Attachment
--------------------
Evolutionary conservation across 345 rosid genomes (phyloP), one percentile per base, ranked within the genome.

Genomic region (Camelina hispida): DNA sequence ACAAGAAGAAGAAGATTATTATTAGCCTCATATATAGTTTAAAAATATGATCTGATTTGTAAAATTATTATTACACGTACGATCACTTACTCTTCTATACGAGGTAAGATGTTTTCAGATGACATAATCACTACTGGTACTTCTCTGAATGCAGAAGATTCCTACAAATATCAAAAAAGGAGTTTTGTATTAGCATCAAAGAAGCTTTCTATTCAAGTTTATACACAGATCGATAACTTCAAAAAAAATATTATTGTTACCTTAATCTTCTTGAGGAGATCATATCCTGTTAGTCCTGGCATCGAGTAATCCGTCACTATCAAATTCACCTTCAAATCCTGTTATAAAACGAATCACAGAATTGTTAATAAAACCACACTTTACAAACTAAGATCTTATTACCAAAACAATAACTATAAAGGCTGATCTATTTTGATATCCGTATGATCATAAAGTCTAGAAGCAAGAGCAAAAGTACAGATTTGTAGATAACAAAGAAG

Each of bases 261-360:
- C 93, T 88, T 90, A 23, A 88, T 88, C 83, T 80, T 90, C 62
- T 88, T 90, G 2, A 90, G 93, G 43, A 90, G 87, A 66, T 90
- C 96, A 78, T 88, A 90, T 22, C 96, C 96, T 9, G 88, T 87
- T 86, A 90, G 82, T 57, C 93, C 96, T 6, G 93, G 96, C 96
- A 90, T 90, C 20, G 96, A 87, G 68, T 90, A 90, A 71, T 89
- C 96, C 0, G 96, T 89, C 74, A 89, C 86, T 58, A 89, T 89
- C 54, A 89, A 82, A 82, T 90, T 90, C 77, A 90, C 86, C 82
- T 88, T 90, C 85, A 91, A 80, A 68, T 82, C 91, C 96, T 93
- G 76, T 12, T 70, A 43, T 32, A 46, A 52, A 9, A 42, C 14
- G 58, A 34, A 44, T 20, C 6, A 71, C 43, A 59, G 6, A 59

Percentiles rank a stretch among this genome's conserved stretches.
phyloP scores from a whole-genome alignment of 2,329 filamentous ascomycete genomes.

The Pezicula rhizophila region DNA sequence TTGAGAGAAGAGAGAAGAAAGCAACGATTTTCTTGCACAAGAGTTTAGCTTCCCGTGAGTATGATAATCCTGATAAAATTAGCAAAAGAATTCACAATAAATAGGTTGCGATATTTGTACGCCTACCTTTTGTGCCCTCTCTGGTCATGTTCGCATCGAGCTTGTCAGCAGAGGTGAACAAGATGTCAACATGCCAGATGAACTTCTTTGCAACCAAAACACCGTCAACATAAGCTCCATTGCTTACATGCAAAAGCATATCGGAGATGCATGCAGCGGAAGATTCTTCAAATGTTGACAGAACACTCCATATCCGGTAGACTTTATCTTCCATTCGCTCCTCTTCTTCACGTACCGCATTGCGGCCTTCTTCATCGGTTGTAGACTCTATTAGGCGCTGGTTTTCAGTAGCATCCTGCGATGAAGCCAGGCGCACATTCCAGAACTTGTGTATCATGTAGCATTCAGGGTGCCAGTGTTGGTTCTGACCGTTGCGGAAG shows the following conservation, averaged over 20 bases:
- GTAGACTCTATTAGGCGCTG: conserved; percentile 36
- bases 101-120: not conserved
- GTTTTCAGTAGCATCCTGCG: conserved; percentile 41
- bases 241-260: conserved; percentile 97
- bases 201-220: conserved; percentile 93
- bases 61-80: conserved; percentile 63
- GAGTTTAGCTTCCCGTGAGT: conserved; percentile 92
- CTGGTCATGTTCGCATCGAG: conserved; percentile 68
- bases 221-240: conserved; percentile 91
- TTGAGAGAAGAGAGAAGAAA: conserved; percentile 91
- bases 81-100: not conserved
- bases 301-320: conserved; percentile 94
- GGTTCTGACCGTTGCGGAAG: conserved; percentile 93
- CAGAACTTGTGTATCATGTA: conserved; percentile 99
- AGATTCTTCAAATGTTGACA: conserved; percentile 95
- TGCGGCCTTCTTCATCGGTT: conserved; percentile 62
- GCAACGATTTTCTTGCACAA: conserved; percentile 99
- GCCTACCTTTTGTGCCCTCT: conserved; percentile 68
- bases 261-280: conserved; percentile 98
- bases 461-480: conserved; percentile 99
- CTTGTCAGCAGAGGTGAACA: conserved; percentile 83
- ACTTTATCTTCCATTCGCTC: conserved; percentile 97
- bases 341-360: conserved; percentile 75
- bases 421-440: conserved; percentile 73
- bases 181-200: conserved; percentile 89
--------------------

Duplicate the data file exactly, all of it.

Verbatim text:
Evolutionary conservation across 345 rosid genomes (phyloP), one percentile per base, ranked within the genome.

Genomic region (Camelina hispida): DNA sequence ACAAGAAGAAGAAGATTATTATTAGCCTCATATATAGTTTAAAAATATGATCTGATTTGTAAAATTATTATTACACGTACGATCACTTACTCTTCTATACGAGGTAAGATGTTTTCAGATGACATAATCACTACTGGTACTTCTCTGAATGCAGAAGATTCCTACAAATATCAAAAAAGGAGTTTTGTATTAGCATCAAAGAAGCTTTCTATTCAAGTTTATACACAGATCGATAACTTCAAAAAAAATATTATTGTTACCTTAATCTTCTTGAGGAGATCATATCCTGTTAGTCCTGGCATCGAGTAATCCGTCACTATCAAATTCACCTTCAAATCCTGTTATAAAACGAATCACAGAATTGTTAATAAAACCACACTTTACAAACTAAGATCTTATTACCAAAACAATAACTATAAAGGCTGATCTATTTTGATATCCGTATGATCATAAAGTCTAGAAGCAAGAGCAAAAGTACAGATTTGTAGATAACAAAGAAG

Each of bases 261-360:
- C 93, T 88, T 90, A 23, A 88, T 88, C 83, T 80, T 90, C 62
- T 88, T 90, G 2, A 90, G 93, G 43, A 90, G 87, A 66, T 90
- C 96, A 78, T 88, A 90, T 22, C 96, C 96, T 9, G 88, T 87
- T 86, A 90, G 82, T 57, C 93, C 96, T 6, G 93, G 96, C 96
- A 90, T 90, C 20, G 96, A 87, G 68, T 90, A 90, A 71, T 89
- C 96, C 0, G 96, T 89, C 74, A 89, C 86, T 58, A 89, T 89
- C 54, A 89, A 82, A 82, T 90, T 90, C 77, A 90, C 86, C 82
- T 88, T 90, C 85, A 91, A 80, A 68, T 82, C 91, C 96, T 93
- G 76, T 12, T 70, A 43, T 32, A 46, A 52, A 9, A 42, C 14
- G 58, A 34, A 44, T 20, C 6, A 71, C 43, A 59, G 6, A 59

Percentiles rank a stretch among this genome's conserved stretches.
phyloP scores from a whole-genome alignment of 2,329 filamentous ascomycete genomes.

The Pezicula rhizophila region DNA sequence TTGAGAGAAGAGAGAAGAAAGCAACGATTTTCTTGCACAAGAGTTTAGCTTCCCGTGAGTATGATAATCCTGATAAAATTAGCAAAAGAATTCACAATAAATAGGTTGCGATATTTGTACGCCTACCTTTTGTGCCCTCTCTGGTCATGTTCGCATCGAGCTTGTCAGCAGAGGTGAACAAGATGTCAACATGCCAGATGAACTTCTTTGCAACCAAAACACCGTCAACATAAGCTCCATTGCTTACATGCAAAAGCATATCGGAGATGCATGCAGCGGAAGATTCTTCAAATGTTGACAGAACACTCCATATCCGGTAGACTTTATCTTCCATTCGCTCCTCTTCTTCACGTACCGCATTGCGGCCTTCTTCATCGGTTGTAGACTCTATTAGGCGCTGGTTTTCAGTAGCATCCTGCGATGAAGCCAGGCGCACATTCCAGAACTTGTGTATCATGTAGCATTCAGGGTGCCAGTGTTGGTTCTGACCGTTGCGGAAG shows the following conservation, averaged over 20 bases:
- GTAGACTCTATTAGGCGCTG: conserved; percentile 36
- bases 101-120: not conserved
- GTTTTCAGTAGCATCCTGCG: conserved; percentile 41
- bases 241-260: conserved; percentile 97
- bases 201-220: conserved; percentile 93
- bases 61-80: conserved; percentile 63
- GAGTTTAGCTTCCCGTGAGT: conserved; percentile 92
- CTGGTCATGTTCGCATCGAG: conserved; percentile 68
- bases 221-240: conserved; percentile 91
- TTGAGAGAAGAGAGAAGAAA: conserved; percentile 91
- bases 81-100: not conserved
- bases 301-320: conserved; percentile 94
- GGTTCTGACCGTTGCGGAAG: conserved; percentile 93
- CAGAACTTGTGTATCATGTA: conserved; percentile 99
- AGATTCTTCAAATGTTGACA: conserved; percentile 95
- TGCGGCCTTCTTCATCGGTT: conserved; percentile 62
- GCAACGATTTTCTTGCACAA: conserved; percentile 99
- GCCTACCTTTTGTGCCCTCT: conserved; percentile 68
- bases 261-280: conserved; percentile 98
- bases 461-480: conserved; percentile 99
- CTTGTCAGCAGAGGTGAACA: conserved; percentile 83
- ACTTTATCTTCCATTCGCTC: conserved; percentile 97
- bases 341-360: conserved; percentile 75
- bases 421-440: conserved; percentile 73
- bases 181-200: conserved; percentile 89